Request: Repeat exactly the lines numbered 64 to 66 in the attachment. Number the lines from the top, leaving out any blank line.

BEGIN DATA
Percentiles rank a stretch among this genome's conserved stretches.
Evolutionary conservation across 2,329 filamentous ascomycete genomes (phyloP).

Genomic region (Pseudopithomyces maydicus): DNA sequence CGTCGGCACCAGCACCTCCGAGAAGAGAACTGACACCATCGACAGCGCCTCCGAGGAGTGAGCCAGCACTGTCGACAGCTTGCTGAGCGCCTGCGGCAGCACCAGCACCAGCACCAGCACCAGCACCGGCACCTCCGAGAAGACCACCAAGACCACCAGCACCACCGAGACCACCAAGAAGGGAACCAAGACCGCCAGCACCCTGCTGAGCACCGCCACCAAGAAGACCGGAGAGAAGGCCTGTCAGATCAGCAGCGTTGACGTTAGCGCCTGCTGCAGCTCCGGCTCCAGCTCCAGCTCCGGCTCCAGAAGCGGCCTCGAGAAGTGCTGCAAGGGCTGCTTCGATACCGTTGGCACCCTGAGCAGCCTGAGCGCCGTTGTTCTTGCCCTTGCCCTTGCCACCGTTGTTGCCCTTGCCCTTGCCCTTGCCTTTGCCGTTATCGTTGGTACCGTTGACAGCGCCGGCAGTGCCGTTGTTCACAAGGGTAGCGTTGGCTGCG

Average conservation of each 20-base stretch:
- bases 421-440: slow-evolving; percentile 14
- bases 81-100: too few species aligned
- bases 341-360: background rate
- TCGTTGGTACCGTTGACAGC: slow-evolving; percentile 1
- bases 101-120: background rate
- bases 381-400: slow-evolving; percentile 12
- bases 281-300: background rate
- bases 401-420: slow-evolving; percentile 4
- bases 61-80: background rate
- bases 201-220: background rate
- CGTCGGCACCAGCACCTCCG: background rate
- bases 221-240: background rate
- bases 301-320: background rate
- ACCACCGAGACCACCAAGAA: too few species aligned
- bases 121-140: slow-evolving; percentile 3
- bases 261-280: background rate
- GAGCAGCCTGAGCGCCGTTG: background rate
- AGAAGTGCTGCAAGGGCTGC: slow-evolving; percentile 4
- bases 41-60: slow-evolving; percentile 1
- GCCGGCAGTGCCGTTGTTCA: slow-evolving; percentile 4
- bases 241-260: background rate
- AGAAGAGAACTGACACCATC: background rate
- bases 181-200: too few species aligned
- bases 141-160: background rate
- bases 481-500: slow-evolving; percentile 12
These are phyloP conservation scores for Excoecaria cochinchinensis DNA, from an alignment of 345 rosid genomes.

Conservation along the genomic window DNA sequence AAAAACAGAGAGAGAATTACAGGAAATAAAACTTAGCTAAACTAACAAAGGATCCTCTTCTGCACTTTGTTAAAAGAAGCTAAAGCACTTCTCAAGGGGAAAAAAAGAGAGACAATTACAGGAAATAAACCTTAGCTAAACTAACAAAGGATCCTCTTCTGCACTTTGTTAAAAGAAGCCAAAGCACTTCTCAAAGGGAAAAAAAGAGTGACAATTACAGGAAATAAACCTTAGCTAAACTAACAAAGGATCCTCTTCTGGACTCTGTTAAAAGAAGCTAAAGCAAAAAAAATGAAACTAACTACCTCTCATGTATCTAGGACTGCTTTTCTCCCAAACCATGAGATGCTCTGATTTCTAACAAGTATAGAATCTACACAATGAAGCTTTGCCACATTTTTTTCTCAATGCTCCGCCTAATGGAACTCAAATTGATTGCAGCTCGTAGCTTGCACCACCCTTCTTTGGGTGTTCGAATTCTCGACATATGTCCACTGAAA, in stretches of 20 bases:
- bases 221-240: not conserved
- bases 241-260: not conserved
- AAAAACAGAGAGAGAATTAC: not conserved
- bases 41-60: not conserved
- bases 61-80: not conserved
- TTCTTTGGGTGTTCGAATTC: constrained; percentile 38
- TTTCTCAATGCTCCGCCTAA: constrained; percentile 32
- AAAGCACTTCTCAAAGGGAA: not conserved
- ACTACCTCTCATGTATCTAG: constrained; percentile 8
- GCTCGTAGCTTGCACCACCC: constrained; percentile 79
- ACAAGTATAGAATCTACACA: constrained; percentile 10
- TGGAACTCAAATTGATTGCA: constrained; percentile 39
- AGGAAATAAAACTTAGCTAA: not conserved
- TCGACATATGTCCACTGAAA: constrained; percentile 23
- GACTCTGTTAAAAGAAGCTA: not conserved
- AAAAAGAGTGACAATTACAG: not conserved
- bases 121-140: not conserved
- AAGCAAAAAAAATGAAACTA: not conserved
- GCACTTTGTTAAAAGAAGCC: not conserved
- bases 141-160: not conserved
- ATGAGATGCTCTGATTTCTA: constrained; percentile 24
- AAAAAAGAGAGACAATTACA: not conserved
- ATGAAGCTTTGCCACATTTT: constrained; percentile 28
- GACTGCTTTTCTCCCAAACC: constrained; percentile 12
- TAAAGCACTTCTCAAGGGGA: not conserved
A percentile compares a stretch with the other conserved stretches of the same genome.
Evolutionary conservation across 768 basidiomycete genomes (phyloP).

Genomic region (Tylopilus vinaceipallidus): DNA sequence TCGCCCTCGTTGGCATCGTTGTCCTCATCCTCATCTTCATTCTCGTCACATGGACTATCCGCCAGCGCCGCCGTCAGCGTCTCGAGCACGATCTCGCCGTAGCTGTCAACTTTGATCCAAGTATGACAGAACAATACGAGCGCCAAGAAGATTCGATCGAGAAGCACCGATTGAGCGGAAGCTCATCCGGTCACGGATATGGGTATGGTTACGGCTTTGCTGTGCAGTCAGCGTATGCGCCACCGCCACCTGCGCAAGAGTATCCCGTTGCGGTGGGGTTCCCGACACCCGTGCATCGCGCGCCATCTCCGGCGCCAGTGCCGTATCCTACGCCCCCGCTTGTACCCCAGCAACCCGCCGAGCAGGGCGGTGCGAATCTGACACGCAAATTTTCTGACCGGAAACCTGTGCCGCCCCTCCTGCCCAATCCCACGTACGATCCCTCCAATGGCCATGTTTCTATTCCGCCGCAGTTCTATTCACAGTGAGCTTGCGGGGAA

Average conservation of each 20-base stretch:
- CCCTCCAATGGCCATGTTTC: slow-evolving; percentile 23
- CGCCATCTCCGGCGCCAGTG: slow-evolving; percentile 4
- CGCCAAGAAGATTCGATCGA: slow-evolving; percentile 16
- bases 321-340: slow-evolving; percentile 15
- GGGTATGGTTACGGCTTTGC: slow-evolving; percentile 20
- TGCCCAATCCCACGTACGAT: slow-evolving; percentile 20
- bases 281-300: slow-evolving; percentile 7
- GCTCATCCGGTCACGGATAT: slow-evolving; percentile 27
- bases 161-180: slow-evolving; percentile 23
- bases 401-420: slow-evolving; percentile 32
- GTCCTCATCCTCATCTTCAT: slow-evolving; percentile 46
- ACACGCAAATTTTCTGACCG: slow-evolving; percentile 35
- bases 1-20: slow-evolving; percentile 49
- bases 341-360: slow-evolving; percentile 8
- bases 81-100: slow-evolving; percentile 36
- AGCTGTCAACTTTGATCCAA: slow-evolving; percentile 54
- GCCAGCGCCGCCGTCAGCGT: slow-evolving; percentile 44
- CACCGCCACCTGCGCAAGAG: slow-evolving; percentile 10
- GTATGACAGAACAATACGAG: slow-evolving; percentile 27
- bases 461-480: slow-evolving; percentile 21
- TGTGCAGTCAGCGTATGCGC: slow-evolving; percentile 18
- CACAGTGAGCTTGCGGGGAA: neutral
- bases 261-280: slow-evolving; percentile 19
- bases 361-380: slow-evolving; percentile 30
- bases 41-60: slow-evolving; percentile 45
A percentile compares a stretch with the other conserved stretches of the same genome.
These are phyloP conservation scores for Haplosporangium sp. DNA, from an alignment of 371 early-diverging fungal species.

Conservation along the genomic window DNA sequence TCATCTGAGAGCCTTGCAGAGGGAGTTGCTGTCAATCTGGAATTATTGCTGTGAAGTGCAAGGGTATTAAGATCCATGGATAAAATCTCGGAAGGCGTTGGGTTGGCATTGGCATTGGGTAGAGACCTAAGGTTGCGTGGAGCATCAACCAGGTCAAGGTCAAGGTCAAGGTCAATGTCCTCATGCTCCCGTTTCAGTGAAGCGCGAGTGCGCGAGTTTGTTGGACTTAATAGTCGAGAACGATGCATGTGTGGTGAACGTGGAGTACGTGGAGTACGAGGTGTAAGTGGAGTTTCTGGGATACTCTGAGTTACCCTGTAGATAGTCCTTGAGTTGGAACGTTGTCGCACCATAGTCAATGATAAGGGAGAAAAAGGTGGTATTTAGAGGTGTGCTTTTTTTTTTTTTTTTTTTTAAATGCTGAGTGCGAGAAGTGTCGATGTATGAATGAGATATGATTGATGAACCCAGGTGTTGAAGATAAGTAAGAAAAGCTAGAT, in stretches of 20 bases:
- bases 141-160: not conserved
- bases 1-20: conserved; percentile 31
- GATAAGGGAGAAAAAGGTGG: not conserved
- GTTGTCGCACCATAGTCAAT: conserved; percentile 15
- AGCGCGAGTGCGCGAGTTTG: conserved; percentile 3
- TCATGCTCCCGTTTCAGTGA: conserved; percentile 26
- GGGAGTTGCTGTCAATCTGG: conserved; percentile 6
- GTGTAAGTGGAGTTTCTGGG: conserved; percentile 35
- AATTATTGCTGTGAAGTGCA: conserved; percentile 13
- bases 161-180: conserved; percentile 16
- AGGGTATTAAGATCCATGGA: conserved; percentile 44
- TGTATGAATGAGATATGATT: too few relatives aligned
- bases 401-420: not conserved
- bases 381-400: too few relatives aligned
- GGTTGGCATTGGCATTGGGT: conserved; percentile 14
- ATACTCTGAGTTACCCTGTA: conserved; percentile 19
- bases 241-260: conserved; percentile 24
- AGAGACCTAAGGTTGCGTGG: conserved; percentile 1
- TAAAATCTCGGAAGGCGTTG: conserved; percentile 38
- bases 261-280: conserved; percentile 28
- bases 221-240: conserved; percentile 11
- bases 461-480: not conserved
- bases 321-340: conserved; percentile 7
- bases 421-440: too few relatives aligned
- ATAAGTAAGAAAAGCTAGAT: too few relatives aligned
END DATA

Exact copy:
- bases 321-340: slow-evolving; percentile 15
- GGGTATGGTTACGGCTTTGC: slow-evolving; percentile 20
- TGCCCAATCCCACGTACGAT: slow-evolving; percentile 20